This article and questionnaire uses as an example translating an English website into French, but is equally applicable if you want to translate an existing site from any language to any other language, or to multiple languages.

There are over 66 million people in France and if you’re looking to expand into the country then you will need to create a French version of your website.  There are several ways to approach this and the best solution will depend on four major factors:

  • Which CMS (Content Management System) your site is created in.
  • How much you (and your customers) like your existing site.
  • How complicated your site is.
  • If you’re likely to add other languages down the line.

If you scroll to the bottom of this page, then you can complete a quick questionnaire that attempts to say which solution is best for you, however let’s first explore the pros and cons of each solution.

1.  Make your existing site multilingual

If your existing site is in Drupal, WordPress, PrestaShop or one of the other popular open source CMS’s, then it’s relatively easy to add the functionality that allows you to create a multilingual version of the same site (View the guide to making multilingual Drupal websites as an example).  You can also configure it so that 2 domains (e.g. a .uk and .fr version of your site) share the same database, but show different languages.  If you have a different CMS, then do some research and see if this is possible, or talk to your web developer.

This is normally the best option because:

  • It reduces ongoing development time (less security updates, editing the layout will effect both sites simultaneously, etc.)
  • The CMS does some of the translation for you (translations of login messages, checkout messages on ecommerce sites, dates, etc. are already included with the CMS).
  • CMS’s like Drupal and WordPress provide clever interfaces that tell you what has been translated and allow you to create a French translation of a page without having to re-upload the images, etc.
  • These CMS websites have good SEO elements built into them and provide the option of having a responsive (mobile friendly) design.
  • It’s easy to add a third or a fourth language using this method.

It’s entirely possible though that you have a different CMS and that this option either isn’t possible, or would be too complicated to implement, in which case there are four other possibilities, each with their own pros and cons.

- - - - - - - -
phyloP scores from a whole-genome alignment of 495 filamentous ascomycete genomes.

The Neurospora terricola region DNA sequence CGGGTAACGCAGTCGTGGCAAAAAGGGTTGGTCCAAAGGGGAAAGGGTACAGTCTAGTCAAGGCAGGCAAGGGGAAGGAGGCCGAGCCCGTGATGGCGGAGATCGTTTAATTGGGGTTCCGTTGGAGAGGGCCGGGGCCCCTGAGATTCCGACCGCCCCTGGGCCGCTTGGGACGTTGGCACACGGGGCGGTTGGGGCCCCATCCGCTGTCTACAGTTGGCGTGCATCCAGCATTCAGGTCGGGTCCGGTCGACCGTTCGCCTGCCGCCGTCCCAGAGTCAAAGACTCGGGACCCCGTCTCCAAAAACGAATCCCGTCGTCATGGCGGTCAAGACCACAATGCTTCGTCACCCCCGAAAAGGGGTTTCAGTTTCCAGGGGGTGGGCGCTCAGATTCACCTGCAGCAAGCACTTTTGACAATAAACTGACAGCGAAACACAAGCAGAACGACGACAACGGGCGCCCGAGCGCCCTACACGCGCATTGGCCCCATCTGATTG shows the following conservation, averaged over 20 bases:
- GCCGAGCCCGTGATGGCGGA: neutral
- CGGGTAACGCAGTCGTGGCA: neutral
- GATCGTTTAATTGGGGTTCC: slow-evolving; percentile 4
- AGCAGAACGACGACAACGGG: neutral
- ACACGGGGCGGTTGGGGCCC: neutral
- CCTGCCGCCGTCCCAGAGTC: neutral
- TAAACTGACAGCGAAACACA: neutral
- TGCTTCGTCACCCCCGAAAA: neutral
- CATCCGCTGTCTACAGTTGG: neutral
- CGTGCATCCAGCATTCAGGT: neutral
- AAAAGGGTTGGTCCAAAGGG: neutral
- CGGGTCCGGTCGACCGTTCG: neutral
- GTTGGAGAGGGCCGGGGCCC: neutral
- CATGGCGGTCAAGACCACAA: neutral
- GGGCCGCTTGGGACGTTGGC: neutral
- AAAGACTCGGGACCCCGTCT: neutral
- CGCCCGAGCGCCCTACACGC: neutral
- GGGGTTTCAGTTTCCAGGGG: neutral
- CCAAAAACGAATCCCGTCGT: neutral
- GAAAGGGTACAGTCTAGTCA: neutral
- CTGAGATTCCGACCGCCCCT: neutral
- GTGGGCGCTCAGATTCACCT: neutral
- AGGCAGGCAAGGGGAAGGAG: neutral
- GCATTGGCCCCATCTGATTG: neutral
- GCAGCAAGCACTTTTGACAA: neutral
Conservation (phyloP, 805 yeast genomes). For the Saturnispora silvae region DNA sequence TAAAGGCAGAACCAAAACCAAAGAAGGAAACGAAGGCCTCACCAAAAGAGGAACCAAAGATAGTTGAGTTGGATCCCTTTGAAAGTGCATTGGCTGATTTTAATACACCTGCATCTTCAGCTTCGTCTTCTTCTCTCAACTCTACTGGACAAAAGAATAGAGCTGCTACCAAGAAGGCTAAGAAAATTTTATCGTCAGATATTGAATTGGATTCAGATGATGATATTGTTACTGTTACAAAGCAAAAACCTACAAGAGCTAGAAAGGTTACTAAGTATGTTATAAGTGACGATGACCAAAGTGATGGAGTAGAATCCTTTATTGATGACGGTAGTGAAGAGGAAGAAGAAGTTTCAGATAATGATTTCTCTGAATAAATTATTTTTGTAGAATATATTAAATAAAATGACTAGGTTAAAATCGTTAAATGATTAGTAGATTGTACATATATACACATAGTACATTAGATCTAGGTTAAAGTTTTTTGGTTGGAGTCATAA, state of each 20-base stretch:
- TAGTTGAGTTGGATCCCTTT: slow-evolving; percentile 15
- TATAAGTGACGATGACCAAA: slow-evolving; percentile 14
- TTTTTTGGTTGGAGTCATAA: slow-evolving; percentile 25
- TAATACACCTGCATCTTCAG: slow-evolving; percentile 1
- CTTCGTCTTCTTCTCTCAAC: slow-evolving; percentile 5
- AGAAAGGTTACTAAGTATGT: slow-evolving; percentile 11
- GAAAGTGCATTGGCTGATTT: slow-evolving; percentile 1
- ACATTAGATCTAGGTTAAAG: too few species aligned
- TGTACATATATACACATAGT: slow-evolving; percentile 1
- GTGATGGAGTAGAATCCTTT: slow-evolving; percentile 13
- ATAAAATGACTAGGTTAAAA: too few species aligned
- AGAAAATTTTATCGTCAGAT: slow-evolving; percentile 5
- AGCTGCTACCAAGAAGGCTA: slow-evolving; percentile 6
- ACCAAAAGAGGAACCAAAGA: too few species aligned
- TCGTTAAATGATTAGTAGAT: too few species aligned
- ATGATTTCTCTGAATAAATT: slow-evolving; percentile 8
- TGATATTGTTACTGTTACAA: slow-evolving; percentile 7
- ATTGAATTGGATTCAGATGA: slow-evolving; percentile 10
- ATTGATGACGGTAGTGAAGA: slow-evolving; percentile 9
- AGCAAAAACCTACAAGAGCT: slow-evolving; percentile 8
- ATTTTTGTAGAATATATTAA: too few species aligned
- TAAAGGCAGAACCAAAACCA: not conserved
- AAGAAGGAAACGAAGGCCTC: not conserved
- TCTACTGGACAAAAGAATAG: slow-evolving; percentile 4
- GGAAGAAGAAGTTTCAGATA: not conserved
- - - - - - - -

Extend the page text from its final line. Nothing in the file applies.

2.  Clone your existing site, then translate everything

If you love your existing site, or it has complicated features that would be hard to replicate, one option is to copy the files and database to a new server (or to a sub-domain on your existing server), then translate all the files and the database there.

This can be time consuming and means ongoing updates have to be made separately to both sites, but the benefit is that you will have a French website that mirrors your English site on completion.

3.  Create a completely separate French website

Option 3 is to keep your English website as it is and create a completely new French site using a different CMS (we would recommend Drupal, WordPress or PrestaShop as they allow you to add more languages later, help with SEO and have a user-friendly interface).

4.  Replace your English site with a new multilingual website

Another option is to recreate your English site using a multilingual CMS, then use that to also create your French site.  This gives you advantages of ease of ongoing updates and maintenance and means you can make other improvements at the same time (making the design responsive, improving the SEO, etc.)

This is a good solution if you have a relatively simple or small site, or if you’re not overly happy with your existing website for whatever reason.

5.  Google translate

A final option is to add Google translate to your website.  This allows visitors to select which language they want to view your site in.  This isn’t recommended as only the English version will appear in search results, therefore from a French SEO perspective your website will be invisible.  Automated translations are also still not great quality, so this isn’t the right approach to create a professional impression when marketing your company in France!

Translating a website into French

To discover which solution is best for you, please complete the questionnaire below.



What Content Management System (CMS) is your website in?




Basic site with no CMS

Other CMS

Don't know

How complicated is your existing website?

Simple site

Medium complexity e.g. ecommerce site
with no or little custom functionality

Very complex, e.g. a custom CMS
or lots of unique functionality

How much do you like your existing website?

I detest it or it's broken.

It's OK, but there are things I'd change.

I like it, but I'd change it if I had to.

I love it and so do my customers!

Are you likely to want to add other languages in the future?

Yes, I want a multilingual site in 3+ languages.

My site(s) will be bilingual to start with,
but I might add another language later.

No, two languages is good for me.